ter shall be given out ten days after Pledge
Day of the same year,
2. Any Chapter breaking the four-four rule
(see By-Laws, Art. IV, g) shall be i-eported
in writing by a Panhellenic Officer to the
Chapter President of the offending Chapter
and to the Grand President and to the Na-
tional Panhellenic Congress.
PENALTY: The offending Chapter shall omit
one regular rush function unless the rule is
broken later than two weeks before Pledge
Day; in such case the offending chapter shall
forfeit one rush function the following year.
3. Any Chapter breaking Silence Period
shall have the following penalty:
PENALTY: The offending chapter shall for-
feit one rush function of the following year.
4. No girl who has signed and checked ac-
ceptance on a bid card or broken her pledge to
one Fraternity shall be asked to join another
for one calendar year from the date on which
a written explanation was received by the
sorority to which the bid had been accepted.
(Pledging is considered binding after the sign-
ing of the official bid.) (Breaking a pledge
shall consist in a written explanation to the
Chapter to which the girl is pledged.)
PENALTY: The bid of the Chapter bidding
such a girl shall be given out ten days after
Pledge Day of the follov/ing year.
5. In all cases where no specific penalty is
prescribed, the P'anhellenic Association shall
have the power of fixing such a penalty.
ARTICLE VIII.— Amendments.
1. This constitution can be amended by the
three-fourths vote of the delegates of the Pan-
hellenic Association of the University of Mary-
ARTICLE IX.— Scholarship Committee.
1. An annual function shall be given in
recognition of scholarship to all seniors having
a 3.2 average for the entire college course.
The dues shall be fifteen dollars ($15.00)
a Fraternity per year, payable not later than
January first, with special assessments when
necessary. Fine for late payment will be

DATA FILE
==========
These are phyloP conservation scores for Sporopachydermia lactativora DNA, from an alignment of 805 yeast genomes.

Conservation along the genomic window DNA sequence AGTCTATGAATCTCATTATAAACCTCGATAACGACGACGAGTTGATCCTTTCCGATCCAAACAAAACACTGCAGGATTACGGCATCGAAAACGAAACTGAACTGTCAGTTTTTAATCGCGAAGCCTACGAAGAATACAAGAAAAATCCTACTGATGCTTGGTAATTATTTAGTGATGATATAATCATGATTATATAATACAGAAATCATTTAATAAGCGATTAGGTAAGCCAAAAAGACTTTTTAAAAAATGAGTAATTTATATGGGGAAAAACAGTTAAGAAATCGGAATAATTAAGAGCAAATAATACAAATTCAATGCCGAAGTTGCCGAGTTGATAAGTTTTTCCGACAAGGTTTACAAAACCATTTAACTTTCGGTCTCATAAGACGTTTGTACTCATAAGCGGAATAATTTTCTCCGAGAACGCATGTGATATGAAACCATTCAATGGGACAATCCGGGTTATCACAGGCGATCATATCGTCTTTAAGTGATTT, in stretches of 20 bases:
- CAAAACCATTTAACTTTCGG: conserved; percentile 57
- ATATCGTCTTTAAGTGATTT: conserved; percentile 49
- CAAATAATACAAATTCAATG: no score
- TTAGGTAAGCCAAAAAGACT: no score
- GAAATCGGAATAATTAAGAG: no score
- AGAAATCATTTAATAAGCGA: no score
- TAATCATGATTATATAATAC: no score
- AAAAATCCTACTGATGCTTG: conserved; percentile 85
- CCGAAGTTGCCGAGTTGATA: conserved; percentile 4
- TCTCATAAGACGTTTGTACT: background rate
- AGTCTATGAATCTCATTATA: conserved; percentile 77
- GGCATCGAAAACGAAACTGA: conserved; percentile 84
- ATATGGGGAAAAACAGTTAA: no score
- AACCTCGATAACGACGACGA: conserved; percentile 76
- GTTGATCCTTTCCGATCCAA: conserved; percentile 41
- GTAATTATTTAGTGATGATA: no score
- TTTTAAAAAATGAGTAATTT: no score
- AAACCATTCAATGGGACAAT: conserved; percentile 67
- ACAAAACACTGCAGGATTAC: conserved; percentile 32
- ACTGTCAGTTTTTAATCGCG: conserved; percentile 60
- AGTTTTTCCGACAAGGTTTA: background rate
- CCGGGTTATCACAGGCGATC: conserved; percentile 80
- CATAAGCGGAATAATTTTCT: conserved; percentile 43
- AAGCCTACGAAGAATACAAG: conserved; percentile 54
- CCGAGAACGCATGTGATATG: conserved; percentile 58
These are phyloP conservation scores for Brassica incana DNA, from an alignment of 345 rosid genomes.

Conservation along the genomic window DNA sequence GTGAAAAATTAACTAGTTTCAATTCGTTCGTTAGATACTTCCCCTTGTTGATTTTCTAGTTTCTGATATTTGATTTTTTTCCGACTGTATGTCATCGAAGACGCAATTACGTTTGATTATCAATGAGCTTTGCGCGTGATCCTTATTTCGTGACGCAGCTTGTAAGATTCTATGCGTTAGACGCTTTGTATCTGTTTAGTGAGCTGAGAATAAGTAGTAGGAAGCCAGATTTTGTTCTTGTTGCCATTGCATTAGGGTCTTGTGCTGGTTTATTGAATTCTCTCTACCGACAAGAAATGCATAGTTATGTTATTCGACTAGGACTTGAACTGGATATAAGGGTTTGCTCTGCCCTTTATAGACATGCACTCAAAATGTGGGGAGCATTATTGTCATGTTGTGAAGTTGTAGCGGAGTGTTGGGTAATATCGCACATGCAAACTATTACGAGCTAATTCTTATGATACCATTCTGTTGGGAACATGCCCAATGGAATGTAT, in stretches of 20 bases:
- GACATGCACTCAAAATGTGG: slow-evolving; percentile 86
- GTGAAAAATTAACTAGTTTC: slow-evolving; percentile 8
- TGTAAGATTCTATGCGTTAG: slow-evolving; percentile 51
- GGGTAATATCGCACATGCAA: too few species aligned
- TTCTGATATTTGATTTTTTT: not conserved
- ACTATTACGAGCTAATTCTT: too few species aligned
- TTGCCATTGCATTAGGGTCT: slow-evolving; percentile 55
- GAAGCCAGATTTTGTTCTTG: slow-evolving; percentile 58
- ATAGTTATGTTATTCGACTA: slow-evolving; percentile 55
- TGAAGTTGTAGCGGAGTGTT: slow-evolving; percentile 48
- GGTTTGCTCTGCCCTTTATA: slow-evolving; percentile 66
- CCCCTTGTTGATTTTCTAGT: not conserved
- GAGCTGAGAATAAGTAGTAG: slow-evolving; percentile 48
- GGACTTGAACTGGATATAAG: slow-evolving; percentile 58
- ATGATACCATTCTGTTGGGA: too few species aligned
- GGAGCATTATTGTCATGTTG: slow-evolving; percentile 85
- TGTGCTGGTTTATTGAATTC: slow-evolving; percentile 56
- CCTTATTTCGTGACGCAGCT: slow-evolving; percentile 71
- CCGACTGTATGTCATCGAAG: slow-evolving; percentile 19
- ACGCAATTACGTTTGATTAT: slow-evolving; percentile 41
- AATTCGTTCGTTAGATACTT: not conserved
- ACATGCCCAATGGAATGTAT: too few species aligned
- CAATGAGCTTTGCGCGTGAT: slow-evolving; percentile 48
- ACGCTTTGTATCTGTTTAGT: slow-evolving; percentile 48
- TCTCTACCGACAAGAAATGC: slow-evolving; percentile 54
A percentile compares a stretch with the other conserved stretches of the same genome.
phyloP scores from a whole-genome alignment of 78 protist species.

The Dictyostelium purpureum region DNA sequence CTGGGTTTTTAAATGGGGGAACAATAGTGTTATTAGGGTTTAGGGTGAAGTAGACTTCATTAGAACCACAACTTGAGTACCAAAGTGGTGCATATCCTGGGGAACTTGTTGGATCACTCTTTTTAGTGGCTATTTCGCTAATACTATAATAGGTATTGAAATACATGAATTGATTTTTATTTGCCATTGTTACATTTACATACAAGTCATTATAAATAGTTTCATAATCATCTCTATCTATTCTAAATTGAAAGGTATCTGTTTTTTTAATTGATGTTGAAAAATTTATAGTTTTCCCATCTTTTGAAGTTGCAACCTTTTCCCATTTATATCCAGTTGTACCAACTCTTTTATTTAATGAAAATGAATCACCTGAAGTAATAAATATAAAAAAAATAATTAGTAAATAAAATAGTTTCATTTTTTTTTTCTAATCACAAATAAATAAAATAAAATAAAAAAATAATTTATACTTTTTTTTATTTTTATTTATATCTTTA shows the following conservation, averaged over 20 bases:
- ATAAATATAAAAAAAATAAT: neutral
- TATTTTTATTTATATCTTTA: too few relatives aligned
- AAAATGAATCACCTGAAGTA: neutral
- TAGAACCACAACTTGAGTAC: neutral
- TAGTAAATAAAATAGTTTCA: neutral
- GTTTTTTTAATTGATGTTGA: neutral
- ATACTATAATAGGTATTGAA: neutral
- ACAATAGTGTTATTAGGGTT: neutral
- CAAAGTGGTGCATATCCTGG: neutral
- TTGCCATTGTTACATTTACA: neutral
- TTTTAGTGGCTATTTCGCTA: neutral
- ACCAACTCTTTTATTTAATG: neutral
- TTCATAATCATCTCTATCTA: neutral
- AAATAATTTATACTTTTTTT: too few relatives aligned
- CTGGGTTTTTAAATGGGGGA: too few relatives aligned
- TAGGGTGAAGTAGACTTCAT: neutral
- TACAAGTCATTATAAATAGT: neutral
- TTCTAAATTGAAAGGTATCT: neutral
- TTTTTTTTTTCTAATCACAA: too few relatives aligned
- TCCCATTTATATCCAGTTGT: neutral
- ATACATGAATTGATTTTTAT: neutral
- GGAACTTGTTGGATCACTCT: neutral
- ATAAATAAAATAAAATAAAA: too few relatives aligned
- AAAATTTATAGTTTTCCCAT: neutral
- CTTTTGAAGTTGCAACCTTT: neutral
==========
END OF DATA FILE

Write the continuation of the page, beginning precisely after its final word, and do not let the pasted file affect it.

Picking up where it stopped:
three dollars ($3.00).
Printed copies of Rushing Rules shall be
given to all Freshmen girls by the Dean of
Women or the President of the University
Panhellenic Association at the beginning of
the scholastic year.
All new girls shall receive instructions by
the Dean of Women at the beginning of the
regular rush season, and shall have the con-
stitution of the Panhellenic Association read
to them at the time.
All chapters may announce any expected
visiting delegate and she may be asked to ad-
dress the College Panhellenic Association.
GENERAL RUSH RULES
A. No girl shall be asked to join a Frater-
nity until she has matriculated.
B. Any girl pledged to a Fraternity, but
leaving college before she is initiated may be
considered released from her pledge at the ex-
piration of one year's absence from the col-
lege. In case she returns, she is open to bids
from all Fraternities.
C. No Chapter shall initiate any girl until
she has received a C average without Con-
ditions or Failures for the semester preceding
D. Girls entering in the fall with advanced
standing shall be under the same Rush Rules
as Freshmen ; those entering at the beginning
of the second semester may be bid at the end
of three months.
E. The time and length of the Rush Season
for the following y^ar shall be decided also at
the regular meeting of the Panhellenic.